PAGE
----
Role for endocannabinoids in early pregnancy: recent advances and the effects of cannabis use

Henry C. Ezechukwu, Cornelius A. Diya, Nirajan Shrestha, Deanne H. Hryciw

Research output: Contribution to journalReview articlepeer-review

7 Citations (Scopus)


The endocannabinoid system (ECS) is associated with several physiological processes, including reproduction. This system consists of the cannabinoid receptors, endocannabinoid ligands, and enzymes that metabolize and degrade these fatty acids. Recent evidence shows that cannabinoid receptors are expressed in cells of the reproductive system, including endometrial stromal cells, ovaries, and sperm cells. Emerging and recent research suggests that the ECS may play a significant role in reproduction. The endocannabinoid ligands anandamide and 2-arachidonoylglycerol are crucial for successful endometrium decidualization, placental development, and embryo implantation. Alteration in cannabinoid receptor expression or in endocannabinoid homeostasis by excessive intake of cannabis during pregnancy is associated with negative pregnancy outcomes, including preterm birth. The use of medicinal cannabis is becoming more widespread in Western countries, especially in people of reproductive age. Cannabis contains phytocannabinoids, which modulate the ECS, and emerging evidence suggests that phytocannabinoids, through their action on cannabinoid receptors, may have a negative impact on fertility, pregnancy outcome, and fetal health. In this mini-review, we highlight the recent advances in the field, which explore the role of endocannabinoids in early pregnancy and the effects of excessive intake of phytocannabinoids in pregnancy outcomes.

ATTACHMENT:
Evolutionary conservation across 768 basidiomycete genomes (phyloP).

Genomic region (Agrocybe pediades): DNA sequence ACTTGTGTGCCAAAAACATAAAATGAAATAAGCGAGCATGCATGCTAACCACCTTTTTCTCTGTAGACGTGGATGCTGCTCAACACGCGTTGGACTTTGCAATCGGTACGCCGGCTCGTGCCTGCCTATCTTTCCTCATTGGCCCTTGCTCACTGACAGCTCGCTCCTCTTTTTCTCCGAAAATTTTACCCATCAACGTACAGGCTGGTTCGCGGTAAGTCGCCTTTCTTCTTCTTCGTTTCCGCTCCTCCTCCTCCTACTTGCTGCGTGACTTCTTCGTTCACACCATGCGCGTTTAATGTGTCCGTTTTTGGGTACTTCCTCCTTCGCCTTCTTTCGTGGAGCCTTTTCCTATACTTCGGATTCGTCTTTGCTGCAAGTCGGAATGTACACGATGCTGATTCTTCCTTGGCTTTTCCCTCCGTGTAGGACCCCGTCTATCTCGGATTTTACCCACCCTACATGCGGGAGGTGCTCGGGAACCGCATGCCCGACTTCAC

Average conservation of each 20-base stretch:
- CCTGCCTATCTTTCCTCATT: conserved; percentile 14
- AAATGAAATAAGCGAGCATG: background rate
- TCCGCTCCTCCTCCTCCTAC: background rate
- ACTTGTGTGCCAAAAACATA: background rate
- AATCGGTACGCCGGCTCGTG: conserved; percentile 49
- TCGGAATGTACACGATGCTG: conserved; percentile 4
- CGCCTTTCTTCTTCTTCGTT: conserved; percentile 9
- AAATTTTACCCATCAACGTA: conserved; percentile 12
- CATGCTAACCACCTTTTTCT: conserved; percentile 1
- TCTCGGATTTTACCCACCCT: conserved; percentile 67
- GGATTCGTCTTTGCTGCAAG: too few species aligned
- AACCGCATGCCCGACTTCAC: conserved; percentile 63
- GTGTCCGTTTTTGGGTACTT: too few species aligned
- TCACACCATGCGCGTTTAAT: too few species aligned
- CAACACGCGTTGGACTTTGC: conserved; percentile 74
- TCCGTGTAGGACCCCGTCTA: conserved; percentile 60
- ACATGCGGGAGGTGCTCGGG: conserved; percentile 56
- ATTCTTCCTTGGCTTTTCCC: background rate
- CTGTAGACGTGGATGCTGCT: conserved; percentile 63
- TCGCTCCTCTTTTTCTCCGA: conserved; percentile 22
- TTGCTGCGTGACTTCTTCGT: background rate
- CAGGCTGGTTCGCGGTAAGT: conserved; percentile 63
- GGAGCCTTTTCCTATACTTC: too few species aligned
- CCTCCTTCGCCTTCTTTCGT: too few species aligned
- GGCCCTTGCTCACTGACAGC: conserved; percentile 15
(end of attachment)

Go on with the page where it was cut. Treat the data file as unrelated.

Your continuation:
Original languageEnglish
Pages (from-to)E557-E561
JournalAmerican Journal of Physiology - Endocrinology and Metabolism
Issue number3
Publication statusPublished - 3 Aug 2020
Externally publishedYes


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